At Rippach, Gustavus encountered Wallenstein's surprised rearguard under Colonel Rudolf von Colloredo; who managed to alert the main force and slow down the Swedish advance on Lützen. It gave Wallenstein time to gather his scattered contingents to him and, using the flood plain around Lützen to his advantage, prepared his hurried defences. There is still academic debate over the exact strengths and deployment of Wallenstein's forces as, by and large, he adapted his plan as and when the contingents arrived. The Imperialists spent the night feverishly redeploying for the expected attack and Wallenstein sited most of his guns among four windmills on a hill north of Lützen. Wallenstein also fortified the double-ditched Leipzig- Lützen raised road, filling these 'trenches' with units of musketeers. This causeway road became vital to Wallenstein's plan and he placed his remaining seven guns on a piece of rising ground behind their position.

Gustavus' army arrived in the early hours of the 16th November. The morning was dark, bitterly cold and with pitches of dense freezing fog lying in the hollows of the battlefield. The Swedes took hours to position themselves in front of Wallenstein's army, as the mist delayed their deployment and hindered their crossing of the rivers Flossgraben and Muhlgraben. By approximately 8 am, the fog began to disperse (which Gustavus took as a good sign) and the Swedish guns were slowly wheeled into place. The King was urged by his young squire, August von Leubelfing, to put on his armour but, as usual, Gustavus declined. At 9.45 am, the Imperialist guns finally opened fire, causing the Swedish guns to reply and starting a prolonged artillery duel. Then the Swedish guns fell silent and Gustavus struck savagely at the weakest point in the Imperial line - the left flank which, traditionally, the Imperialists used to cover any retreat. Gustavus felt that if he could turn Wallenstein's flank here, the Imperialist League's escape route to Leipzig would be severed and they would be trapped in Saxony over the winter.

As the Swedish advanced, the fog again descended, aggravated by the clinging smoke that now hugged the ground. Additionally, Colloredo had fired Lützen and the smoke from the burning town was drifting across the freezing battlefield. On the Swedish left, Prince Bernhard's troops were stopped by Colloredo's holding action around the gardens and back walls of the town. Undeterred, the Swedish right pushed onwards and were pressurising the Imperial left when Gustavus led his combined cavalry regiments, including the Smĺland Horse, against the Imperial lines. Here, the ditches thwarted Gustavus' advance and he led them along the road to find a suitable passing point. As he did so, the Swedish 'commanded shot' ousted the enemy musketeers from the road. At the same time, Colonel Ottavio Piccolomini's cuirassiers formed up to bolster Götz's cuirassiers and were engaged by Gustavus' musketeers. Götz's cuirassiers tried to dislodge the Swedes but were caught in murderous musket shot instead and were forced to retreat. As the midday sun broke through the mist, Pappenheim's cavalry arrived on the field just in time to strengthen the left flank. Joining with Holk's survivors, Pappenheim led a counter-charge alongside Piccolomini but, within minutes, the famous Field Marshal was mortally wounded by a canon ball. The Imperialist cavalry charge immediately lost impetus, direction and motivation. Whilst the battle raged, Piccolomini regrouped the cavalry and consolidated Wallenstein's left flank, although it took seven charges to do so. The last charge finally pushed the Swedes back beyond the Leipzig road-ditch but no further.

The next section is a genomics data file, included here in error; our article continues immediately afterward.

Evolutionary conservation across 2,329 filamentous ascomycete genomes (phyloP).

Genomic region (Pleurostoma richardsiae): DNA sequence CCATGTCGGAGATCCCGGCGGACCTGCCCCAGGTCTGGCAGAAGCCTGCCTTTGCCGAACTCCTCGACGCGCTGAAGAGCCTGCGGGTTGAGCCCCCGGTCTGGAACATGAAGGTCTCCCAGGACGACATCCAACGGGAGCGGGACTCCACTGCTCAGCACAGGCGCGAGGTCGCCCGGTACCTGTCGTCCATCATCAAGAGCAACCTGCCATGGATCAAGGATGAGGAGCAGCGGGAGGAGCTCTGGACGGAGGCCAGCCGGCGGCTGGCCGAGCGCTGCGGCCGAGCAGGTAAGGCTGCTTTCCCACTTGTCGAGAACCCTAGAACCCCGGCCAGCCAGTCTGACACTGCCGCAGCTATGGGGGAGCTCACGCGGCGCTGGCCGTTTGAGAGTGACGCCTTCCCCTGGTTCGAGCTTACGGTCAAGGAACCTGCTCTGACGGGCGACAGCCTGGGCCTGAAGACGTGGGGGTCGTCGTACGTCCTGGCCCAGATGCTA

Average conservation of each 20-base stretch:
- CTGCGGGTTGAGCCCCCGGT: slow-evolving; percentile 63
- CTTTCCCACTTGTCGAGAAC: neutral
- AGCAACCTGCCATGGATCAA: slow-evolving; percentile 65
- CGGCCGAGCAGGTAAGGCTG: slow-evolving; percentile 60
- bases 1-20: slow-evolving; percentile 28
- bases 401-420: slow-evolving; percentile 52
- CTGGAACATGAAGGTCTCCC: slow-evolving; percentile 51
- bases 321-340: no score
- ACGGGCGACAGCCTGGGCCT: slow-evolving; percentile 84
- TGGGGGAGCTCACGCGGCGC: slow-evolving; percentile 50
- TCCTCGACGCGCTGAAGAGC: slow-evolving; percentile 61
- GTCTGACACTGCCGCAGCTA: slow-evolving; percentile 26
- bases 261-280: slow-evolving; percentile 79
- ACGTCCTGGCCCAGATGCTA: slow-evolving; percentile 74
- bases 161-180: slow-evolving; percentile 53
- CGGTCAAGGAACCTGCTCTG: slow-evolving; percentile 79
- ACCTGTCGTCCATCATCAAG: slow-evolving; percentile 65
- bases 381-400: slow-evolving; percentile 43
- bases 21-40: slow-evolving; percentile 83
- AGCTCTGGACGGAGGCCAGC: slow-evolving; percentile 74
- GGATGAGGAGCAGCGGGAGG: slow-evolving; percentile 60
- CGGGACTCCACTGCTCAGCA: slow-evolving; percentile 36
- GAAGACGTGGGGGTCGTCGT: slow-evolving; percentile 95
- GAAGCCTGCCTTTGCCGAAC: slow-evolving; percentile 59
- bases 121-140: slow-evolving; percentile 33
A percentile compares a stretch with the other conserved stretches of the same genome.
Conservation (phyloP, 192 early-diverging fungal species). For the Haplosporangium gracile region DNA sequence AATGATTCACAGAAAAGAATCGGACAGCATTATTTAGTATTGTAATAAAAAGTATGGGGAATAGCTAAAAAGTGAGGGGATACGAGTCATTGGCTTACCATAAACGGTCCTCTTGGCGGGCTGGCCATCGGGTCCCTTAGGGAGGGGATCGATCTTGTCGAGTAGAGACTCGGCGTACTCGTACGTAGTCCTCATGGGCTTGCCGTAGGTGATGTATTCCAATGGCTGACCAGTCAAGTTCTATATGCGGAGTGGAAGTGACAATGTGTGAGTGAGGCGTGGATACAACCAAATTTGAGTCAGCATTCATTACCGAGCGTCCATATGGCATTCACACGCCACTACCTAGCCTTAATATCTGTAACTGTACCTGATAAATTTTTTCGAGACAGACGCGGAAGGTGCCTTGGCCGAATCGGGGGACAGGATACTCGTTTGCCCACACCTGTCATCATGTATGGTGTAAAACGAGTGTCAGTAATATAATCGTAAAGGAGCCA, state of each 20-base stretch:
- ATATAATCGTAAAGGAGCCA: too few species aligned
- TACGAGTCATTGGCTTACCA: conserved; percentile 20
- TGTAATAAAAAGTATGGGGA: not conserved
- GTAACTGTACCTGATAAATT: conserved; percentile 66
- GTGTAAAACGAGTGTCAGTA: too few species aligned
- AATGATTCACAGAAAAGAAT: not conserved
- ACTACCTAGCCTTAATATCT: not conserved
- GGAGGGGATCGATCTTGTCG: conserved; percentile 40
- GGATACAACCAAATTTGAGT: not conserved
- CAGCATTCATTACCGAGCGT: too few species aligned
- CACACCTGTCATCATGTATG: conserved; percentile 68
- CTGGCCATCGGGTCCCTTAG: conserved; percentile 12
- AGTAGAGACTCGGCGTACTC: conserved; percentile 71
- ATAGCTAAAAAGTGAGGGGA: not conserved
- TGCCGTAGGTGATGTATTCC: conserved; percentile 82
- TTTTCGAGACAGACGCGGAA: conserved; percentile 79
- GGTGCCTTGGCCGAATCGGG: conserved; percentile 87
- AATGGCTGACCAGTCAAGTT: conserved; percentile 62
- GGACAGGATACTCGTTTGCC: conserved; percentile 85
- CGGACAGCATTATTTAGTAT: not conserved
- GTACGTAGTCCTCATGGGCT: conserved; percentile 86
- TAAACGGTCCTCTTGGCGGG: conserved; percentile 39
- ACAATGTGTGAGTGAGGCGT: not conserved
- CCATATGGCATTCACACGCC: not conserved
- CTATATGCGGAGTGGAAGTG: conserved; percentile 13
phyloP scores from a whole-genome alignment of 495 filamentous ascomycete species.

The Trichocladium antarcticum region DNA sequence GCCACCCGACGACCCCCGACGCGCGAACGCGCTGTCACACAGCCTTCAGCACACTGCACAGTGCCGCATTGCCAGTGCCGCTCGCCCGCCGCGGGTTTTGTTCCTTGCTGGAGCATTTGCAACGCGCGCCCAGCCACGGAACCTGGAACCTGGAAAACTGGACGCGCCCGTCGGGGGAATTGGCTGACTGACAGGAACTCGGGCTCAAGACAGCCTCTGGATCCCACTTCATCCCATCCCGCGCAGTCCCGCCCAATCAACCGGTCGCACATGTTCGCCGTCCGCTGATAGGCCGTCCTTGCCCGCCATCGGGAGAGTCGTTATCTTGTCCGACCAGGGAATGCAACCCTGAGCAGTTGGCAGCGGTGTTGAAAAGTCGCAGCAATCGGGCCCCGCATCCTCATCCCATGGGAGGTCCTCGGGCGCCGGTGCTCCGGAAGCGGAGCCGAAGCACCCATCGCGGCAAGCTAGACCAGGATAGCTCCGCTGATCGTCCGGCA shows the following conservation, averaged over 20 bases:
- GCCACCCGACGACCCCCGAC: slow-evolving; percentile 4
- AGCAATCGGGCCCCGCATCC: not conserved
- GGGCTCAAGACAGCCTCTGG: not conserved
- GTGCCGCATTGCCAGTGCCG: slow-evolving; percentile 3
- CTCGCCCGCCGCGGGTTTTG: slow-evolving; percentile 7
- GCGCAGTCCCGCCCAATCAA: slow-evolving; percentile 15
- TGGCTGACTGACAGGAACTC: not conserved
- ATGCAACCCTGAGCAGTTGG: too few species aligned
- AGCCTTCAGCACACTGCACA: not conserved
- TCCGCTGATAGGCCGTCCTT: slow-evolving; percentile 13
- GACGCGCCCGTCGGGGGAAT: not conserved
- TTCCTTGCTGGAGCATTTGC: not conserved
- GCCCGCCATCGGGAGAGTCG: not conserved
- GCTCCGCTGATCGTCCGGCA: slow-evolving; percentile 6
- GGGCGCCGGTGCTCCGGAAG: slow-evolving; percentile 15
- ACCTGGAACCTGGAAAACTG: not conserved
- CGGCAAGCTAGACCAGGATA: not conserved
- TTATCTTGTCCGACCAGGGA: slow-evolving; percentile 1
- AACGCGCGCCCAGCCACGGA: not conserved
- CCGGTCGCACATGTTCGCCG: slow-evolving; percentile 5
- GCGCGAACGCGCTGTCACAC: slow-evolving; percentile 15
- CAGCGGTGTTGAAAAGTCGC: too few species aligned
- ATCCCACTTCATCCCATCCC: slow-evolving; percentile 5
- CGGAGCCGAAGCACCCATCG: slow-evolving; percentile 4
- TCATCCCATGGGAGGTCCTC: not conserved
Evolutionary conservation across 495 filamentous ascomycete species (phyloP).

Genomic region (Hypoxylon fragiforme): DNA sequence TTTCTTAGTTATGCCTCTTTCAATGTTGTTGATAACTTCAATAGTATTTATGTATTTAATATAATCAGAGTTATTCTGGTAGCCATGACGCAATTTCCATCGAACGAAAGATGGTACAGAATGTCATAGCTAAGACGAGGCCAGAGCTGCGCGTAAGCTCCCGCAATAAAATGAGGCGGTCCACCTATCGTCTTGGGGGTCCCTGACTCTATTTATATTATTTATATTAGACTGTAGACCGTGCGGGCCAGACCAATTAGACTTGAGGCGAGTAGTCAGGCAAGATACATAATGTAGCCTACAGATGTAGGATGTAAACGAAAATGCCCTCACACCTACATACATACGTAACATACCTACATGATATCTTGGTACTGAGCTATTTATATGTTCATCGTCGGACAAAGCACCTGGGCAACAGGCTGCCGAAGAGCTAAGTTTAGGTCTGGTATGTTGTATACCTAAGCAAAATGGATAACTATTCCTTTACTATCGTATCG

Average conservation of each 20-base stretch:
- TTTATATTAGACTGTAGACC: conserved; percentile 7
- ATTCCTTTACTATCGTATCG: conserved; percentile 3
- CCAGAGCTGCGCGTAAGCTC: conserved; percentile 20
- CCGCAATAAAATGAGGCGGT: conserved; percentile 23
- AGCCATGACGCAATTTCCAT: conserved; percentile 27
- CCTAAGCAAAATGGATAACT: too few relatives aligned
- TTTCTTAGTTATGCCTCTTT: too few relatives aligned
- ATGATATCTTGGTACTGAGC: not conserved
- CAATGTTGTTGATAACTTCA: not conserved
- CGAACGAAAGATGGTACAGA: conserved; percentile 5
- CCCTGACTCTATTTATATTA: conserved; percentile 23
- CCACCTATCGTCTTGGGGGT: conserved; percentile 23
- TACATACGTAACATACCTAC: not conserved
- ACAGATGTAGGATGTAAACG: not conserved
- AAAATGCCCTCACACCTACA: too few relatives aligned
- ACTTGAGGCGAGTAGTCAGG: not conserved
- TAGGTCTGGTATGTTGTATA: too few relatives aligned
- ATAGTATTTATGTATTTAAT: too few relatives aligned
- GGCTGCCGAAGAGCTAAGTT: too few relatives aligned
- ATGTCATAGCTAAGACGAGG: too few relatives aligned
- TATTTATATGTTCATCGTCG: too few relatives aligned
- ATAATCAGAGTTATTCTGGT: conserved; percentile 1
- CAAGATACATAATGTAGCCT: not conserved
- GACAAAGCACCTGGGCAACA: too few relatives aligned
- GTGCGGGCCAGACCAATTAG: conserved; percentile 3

In the confusion, Gustavus saw the Imperialist cavalry slashing into his infantry and decided to personally charge the Smĺland Horse against them. As Gustavus' cavalry rode over a narrow crossing place on the Leipzig road, an Imperialist sharpshooter hit the King. The ball broke Gustavus' arm and his staff clustered around him with concern, urging him to leave the field and have his wound attended to. Gustavus characteristically refused to leave, although he did dismount in order to have his arm bound. In the meantime, the Swedish cavalry rode on, leaving Gustavus to remount and follow on. Ahead of him, Piccolomini had sliced the Smĺland Horse in two and they wheeled around back towards the road-ditch. At the same time, Gustavus was beginning to feel the effects of his wound and his stablemaster, Schulenburg, led the King's horse back to the supposed Swedish lines. Accompanied by a small number of staff, Gustavus rode to where he expected his men to be - but they had retreated further than he thought and, in the mist, his party got lost.